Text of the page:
Saturday, December 13, 2008

Process of Elimination

It started off as a method of process of elimination. I wanted to know what caused my sudden weight gain and also, what always kept me at a higher weight than most. I started drinking beer at the age of twelve. Before that age, I was a little skinny tomboy. I ate like all the other kids and ran amuck around the neighborhood. Weight was never an issue for me. Once, while drinking a huge can of Fosters with my old friend Geri, my mother came out on the deck and screamed at me. She said, “If you keep drinking beer you’re gonna get a potbelly!” Geri and I were hysterical. She brought it up the other day and we were laughing. Soon enough, the belly came. Some people call theirs a six pack---I call mine a keg.

As I went through my teen years and early twenties, I knew I had gained some weight, but not enough where it would leave me depressed holding onto diet after diet. It wasn’t a concern. After I hit my thirties, all hell broke loose, as well as my buttons. I worked out, got a trainer, did a little dieting and lost some weight. Nothing significant. I wasn’t much of a junk food eater. My doctor (gyno) was baffled by it and suggested that I stick to vodka only, since hard liquor doesn’t tend to put weight on. (Odd that he never suggested AA.) The only reason he was involved in my life of dieting is because he’s also a nutritionist. I went over every single thing I ate on a weekly basis. He kept nodding of approval, however there was a look of skepticism in his eyes when I never mentioned fast food or sweets. I picked up on this as though he thought I was one of those “closet eaters”.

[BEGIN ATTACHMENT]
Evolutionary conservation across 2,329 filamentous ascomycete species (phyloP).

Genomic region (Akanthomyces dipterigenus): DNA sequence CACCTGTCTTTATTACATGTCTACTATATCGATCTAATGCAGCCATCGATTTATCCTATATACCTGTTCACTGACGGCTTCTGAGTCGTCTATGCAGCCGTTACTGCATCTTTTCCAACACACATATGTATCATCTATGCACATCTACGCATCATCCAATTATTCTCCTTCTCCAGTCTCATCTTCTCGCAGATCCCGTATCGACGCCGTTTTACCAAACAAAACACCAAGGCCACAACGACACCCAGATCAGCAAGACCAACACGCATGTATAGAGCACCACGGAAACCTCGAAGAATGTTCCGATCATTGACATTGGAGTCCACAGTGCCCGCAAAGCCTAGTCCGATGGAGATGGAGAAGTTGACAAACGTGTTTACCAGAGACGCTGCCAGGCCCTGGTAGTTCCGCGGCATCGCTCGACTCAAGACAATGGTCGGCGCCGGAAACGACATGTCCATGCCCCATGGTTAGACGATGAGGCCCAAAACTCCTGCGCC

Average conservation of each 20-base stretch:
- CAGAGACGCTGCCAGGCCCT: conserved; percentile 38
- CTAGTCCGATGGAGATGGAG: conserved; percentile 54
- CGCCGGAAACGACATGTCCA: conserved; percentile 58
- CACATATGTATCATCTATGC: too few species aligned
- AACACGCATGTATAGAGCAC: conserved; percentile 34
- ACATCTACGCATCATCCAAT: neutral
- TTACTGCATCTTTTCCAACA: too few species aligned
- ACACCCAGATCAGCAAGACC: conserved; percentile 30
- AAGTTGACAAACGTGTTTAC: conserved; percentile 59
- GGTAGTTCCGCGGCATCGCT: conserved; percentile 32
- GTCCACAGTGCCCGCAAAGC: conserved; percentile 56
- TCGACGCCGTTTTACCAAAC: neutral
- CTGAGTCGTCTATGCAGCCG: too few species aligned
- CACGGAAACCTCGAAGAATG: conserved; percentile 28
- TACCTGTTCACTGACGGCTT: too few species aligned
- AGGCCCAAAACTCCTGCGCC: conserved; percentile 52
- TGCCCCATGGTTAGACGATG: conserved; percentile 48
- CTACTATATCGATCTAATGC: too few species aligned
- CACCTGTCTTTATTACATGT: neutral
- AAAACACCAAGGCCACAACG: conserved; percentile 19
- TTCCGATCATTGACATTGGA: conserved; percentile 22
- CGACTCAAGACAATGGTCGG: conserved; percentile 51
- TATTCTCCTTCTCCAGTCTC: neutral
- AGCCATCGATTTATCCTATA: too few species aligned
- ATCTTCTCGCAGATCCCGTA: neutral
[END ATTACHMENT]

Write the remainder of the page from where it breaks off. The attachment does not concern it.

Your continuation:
I took his advice and stuck to vodka only. I did my workouts 2 hours per day and even limited any take out foods. I never ate fast food, but I was a fan of Chinese cuisine, which happens to be the most fattening foods ever. I had it once a week, or once every two weeks. It wasn’t like I was consuming this stuff every single day of my life. When I found out that vodka wasn’t improving my weight loss, I started to get worried. I was gaining more weight and my wedding day was right around the corner. Of course, like any human being, I was a total nervous wreck the final weeks of my upcoming wedding. We held little parties and celebrations beforehand --- I drank tons before my wedding day. Before I even realized, my face and everything else blew up like a balloon. I was swollen and uncomfortable. There were days beforehand where our wedding planning was so overwhelmingly busy, that we didn’t even eat anything all day, until we came home. How could it be? I should have lost 10 lbs right before the big day.

Could the theory of empty calories be true? Can a beautifully cleared-colored martini or two be as bad as eating a bucket of KFC? Can a glass of wine be just as fattening as eating a big ham sandwich? Can a beer or two simulate a happy meal? Dammit! It’s liquid---how can someone gain weight from this? You pee it right out! I don’t understand! Alcohol does not put weight on people! Food does. ----All of these “wishful” thoughts went zooming in and out of my head trying to reason with “empty calories vs. real caloric intake by real food”.

It’ll be exactly one month this coming Tuesday of my sobriety. I have lost a total of 10 lbs and I haven’t even dieted. In fact, I have been eating a lot more chocolate. I went down a pant size and feel great. I haven’t even exercised all that much either. I still have more to go, but now I’m finding other reasons to maintain sobriety besides weight loss. Because let’s face it, at first this was a vanity thing. I wanted to lose some weight. And now, it’s become a matter of maintaining all of these health benefits.

Let me be even more brutally honest here: the other day while talking to a good friend who is also in AA, I explained how I feel so great and been sleeping like a baby, yada yada fricken yada… She said, “Yeh. That’s your pink phase.” I said, “Wut?” She said, “That’s the phase where you’re enjoying the benefits, until the urge and cravings start kicking in—until the stress levels start resurfacing and you just want to say, feck it!”